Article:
Manage Your Time, Manage Your Money

by David Bakke

Time to go homeSometimes, when I have a few spare seconds in my day, I let my mind wander about various things financial.  Recently, I was looking back on how things were for me, in general, when my finances were a mess.

Of course, the biggest motivating factor in getting myself out of debt was me. Had I not had the internal willingness and desire to do it, it never would have happened.  However, running a close second in the motivation department was my mother.  Maybe it was out of filial love, or maybe it was because I owed them (my parents) a boatload of money!

But what I remember the most is that in tandem with giving me some pointers on how to get out of debt, she always made sure that I was organized.  She told me, “If you can’t manage your time, how can you expect to manage your money?”

So as my mind was looking back on these great and wonderful days, it made me think…

How many people do a great job of managing their time but do not manage their money well?

I think the answer is self-evident. As I see it, it is virtually impossible to do one well without doing the other well. They go together like hand and glove.

I guess one thing that I never thought of was this-if managing my money took some huge chunk of time out of my daily/weekly/monthly life, would I still do it the way that I do?  I think the answer is a resounding NO.  The reason I say that is because I know there are some things that I could do a better job of but don’t because of the time factor. No need to mention them, but at this point in my life, there are other things I would rather spend my time on.

So, if you are going to take the plunge and finally fix your finances, keep in mind that some time management skills will need to be factored in as well.  If not, I would imagine there would be a greater chance of one giving up. Simply because, people feel, it would take too much time.

Just a few quick steps here on some things I see as necessities to managing your time in this day and age (as it relates to financial management):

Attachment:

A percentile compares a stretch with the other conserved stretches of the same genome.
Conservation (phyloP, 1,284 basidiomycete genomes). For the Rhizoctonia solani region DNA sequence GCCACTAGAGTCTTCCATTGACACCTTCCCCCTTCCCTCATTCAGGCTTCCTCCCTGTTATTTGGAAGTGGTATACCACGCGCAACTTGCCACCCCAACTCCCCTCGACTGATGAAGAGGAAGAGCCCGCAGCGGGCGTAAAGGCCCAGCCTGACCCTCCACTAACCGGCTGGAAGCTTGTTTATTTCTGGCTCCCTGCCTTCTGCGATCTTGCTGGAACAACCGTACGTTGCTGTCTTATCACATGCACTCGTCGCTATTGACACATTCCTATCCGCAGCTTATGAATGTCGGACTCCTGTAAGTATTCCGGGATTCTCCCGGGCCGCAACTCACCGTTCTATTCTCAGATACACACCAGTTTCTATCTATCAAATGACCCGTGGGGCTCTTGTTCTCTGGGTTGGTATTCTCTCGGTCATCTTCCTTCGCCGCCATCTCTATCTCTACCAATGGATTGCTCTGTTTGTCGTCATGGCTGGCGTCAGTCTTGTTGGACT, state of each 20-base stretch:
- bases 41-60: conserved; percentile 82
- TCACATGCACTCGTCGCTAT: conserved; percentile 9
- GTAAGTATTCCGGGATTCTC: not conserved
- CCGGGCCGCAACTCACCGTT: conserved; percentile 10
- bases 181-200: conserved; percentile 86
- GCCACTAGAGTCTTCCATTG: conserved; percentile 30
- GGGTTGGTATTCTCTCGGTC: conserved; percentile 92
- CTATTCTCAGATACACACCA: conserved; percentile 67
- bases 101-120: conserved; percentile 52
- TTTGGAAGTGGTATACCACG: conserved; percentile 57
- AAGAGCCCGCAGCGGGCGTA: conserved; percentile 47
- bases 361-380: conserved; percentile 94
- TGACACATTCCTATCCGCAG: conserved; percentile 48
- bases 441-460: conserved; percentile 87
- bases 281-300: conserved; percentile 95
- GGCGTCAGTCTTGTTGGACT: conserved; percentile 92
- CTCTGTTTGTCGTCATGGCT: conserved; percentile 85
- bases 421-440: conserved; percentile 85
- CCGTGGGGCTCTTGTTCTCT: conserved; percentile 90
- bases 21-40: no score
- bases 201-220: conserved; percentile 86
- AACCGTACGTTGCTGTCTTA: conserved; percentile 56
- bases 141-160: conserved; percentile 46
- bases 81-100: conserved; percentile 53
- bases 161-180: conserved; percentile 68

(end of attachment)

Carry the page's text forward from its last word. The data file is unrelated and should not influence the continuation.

First, organize your bills.  A basic accordion file might do or a small filing cabinet.  In addition to physically organizing them, try organizing your payments as well.  It took me a little time, but I adjusted my payment dates to where I only pay my bills one time per month.  This is huge compared to the hodge-podge way I used to pay them.

Second, eliminate ALL unnecessary things from your life.  This includes unnecessary phone calls (solicitors come to mind), unnecessary emails (your Spam folder and Empty buttons are your friends.  Plus, these emails could be security risks as well).

Third, limit your social networking time.  Unless you have all the free time in the world, this will probably need your attention.  I have a simple question to ask-how was your life before Facebook, MySpace, Twitter, etc?  Did you still have friends?  Were you still able to keep up with what was going on in their lives?  OK, then limit that stuff.  Personally, I think it is all mindless anyways.

Organizing and impacting you finances will take a decent amount of time in the beginning. And lesser amounts as time goes by.  However, if you see it as some cumbersome process or something that you don’t have time for, if you ever do start, you’re re likely to give up.  Follow these steps, and it should free up enough time for you to give you the time you need.

 

As always, your comments and suggestions are greatly appreciated.

{ 3 comments }

1 Qt May 17, 2010 at 6:34 pm

You know, this post make sense even if you (I 😉 ) are out debt, as i am somewhat disorganized and a few times i ended up having to abruptly invest time and stress for keeping things going without late fee dues or such/worse.
Ciao!

2 David/yourfinances101 May 18, 2010 at 10:32 am

Qt,

Trsut me, I think these things happen to the best of us. I kick myself when they happen to me, but again, I think the saying in Englush is “Such is life”!

Thanks for commenting

3 jem June 1, 2010 at 5:45 pm

thank you for those words of wisdom; they were just what i needed to put me back on track.

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